Nature-based solutions - Sustainable water management

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Constructed Wetlands

Constructed wetland is a nature-based solution for the wastewater treatment, which recreates the removal processes developed in natural wetlands, exploiting complex biochemical, physical, and physiological removal processes.

The IRIDRA experience allow to propose the better solutions in this field, from the classical constructed wetlands to intensified constructed wetland (called by us constructed wetlands 2.0).

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Constructed wetlands have been utilized for centuries for the treatment of wastewater produced by residential settlements and productive activities. In most cases, however, wetlands were considered merely as storage basins before the discharge to the final receiving hydric element, not as real depuration plants; consequently, natural wetlands quality has been irreversibly degraded due to uncontrolled discharges and incorrect valuations of the environmental impact of wastewater. In common culture, in fact, wetlands have historically been considered insane and not proper for human life, thus, till anthropocentric vision of the world has prevailed, they have been completely set aside also by the scientific world.

Instead, in the last 30 years, we have assisted to a real increase of the interest and to a radical change in their consideration (Williams 1990). In fact, the numerous different benefits of wetlands have been identified, such as possibility of water supply (refill of underground waters, potable an irrigation use), good work for hydraulic control (expansion basins for prevention of floods), exploitation for extraction activities (sand and gravel), utilization of plants present in the wetlands (prime materials for alimentary, cosmetic and medical products, forage, timber, production of paper, fertilizers), presence of free animals (migratory birds, beverage for many species), presence of fishes and invertebrates, possibility of utilization for integrated productions (for example fish raising combined with rice cultivation), control of erosion and desertification, and a great contribution to bio-diversity, possibility of utilization as energy sources (hydroelectric, sun, heat pumps, gas, biomasses) and finally educative and recreative activities (Mitsch & Gosselink 1986, Sather et al 1990, Whigham & Brinson 1990).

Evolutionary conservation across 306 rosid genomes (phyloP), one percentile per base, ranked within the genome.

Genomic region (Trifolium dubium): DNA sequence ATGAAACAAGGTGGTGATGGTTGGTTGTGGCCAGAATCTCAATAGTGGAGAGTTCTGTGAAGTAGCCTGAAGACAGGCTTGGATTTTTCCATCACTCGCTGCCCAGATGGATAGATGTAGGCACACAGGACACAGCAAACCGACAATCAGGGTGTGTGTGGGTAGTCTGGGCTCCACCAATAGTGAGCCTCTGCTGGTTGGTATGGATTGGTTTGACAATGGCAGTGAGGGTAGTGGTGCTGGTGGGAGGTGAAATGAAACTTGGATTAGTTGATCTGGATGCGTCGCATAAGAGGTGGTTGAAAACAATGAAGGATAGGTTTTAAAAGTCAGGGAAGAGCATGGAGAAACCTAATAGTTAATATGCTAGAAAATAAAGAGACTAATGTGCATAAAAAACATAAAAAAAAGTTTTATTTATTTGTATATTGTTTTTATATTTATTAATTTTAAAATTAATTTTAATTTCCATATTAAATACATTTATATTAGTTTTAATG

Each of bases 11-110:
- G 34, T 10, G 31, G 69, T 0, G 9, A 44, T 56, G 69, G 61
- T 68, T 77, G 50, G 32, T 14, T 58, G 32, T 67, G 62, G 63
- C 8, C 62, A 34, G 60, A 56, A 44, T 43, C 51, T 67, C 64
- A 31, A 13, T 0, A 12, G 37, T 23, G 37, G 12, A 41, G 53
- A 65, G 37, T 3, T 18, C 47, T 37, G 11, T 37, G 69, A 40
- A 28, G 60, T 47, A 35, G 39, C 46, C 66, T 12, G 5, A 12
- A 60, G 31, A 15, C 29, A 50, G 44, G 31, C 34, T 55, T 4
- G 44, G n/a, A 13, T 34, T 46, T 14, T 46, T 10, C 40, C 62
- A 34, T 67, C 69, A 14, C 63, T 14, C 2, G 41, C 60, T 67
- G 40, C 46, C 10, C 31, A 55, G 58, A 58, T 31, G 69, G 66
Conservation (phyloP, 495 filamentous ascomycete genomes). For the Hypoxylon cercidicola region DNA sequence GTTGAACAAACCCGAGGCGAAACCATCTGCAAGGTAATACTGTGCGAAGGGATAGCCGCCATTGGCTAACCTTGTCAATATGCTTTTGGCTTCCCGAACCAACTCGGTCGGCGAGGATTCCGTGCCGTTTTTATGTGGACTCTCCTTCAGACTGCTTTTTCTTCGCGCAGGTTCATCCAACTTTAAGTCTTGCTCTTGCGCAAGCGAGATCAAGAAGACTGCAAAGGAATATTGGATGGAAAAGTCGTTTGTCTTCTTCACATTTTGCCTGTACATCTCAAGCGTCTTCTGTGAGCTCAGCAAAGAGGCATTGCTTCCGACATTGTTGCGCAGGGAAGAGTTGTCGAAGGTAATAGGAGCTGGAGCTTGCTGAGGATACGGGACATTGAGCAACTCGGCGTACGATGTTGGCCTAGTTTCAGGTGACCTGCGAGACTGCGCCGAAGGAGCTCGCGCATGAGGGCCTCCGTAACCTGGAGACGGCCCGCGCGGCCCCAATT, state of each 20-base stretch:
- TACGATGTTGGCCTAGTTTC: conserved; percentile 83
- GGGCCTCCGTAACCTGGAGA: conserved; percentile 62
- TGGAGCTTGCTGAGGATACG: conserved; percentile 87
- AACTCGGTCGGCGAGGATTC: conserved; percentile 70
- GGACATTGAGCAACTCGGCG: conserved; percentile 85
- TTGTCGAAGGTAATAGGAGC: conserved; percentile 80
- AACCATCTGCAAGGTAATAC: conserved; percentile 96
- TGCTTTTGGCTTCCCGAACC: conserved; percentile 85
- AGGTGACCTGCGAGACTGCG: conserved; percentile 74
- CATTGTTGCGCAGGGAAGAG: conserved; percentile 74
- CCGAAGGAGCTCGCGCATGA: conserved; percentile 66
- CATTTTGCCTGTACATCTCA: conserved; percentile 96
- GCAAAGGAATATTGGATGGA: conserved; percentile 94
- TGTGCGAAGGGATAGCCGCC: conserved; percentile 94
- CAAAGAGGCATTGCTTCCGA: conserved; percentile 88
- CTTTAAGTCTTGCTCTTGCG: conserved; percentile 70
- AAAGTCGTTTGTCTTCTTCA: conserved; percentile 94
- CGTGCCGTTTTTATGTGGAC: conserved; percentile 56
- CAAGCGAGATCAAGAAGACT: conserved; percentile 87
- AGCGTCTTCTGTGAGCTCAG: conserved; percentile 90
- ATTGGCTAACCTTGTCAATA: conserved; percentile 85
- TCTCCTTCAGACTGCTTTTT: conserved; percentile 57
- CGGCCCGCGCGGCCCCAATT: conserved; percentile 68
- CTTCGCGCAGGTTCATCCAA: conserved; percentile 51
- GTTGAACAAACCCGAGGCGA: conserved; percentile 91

Natural wetlands

Natural wetlands are characterized by an extreme variability of their functional components, so to make virtually impossible to foresee the consequences of the discharge of wastewater and to move results from one geographic zone to another. Though can be observed good improvements in the quality of wastewater after a transition in natural wetlands, it is not possible to give a precise quantification of their depurative capacities (Brix 1993). So, starting from the middle 1970s, on this basis have developed numerous experiences of planned and controlled utilization of the auto-depurative capacity of some natural wetlands to obtain precise water quality goals, and, most of all, numerous experiences of "reconstruction" or "creation" of wet systems designed to treat wastewater. The tendency, in fact, has been to preserve existent natural wet areas and to design and realize appropriate wetlands for the purification.

Constructed wetlands

Application of constructed wetlands (rebuilt natural systems) for treatment of wastewater represents by now a diffused solution in many parts of the world. Many research activities have been realized by universities and agencies in UK, Denmark, Germany, USA, Austria, France, etc.: since 15 years ago they have studied pilot and real scale plants and determined models and process kinetics, utilizing data from monitoring that take in account climatic condition of the area, characteristic of wastewater and technical solutions implemented.

Constructed wetlands, on the opposite, offer a greater grade of control, allowing a precise valuation of their efficiency based on the knowledge of the type of substrate, vegetative typologies and hydraulic paths. Furthermore, constructed wetlands offer additional advantages in respect to natural ones, like the possibility to choose the site, the flexibility in dimensioning and geometric solutions, and most of all the control of hydraulic paths and retention times.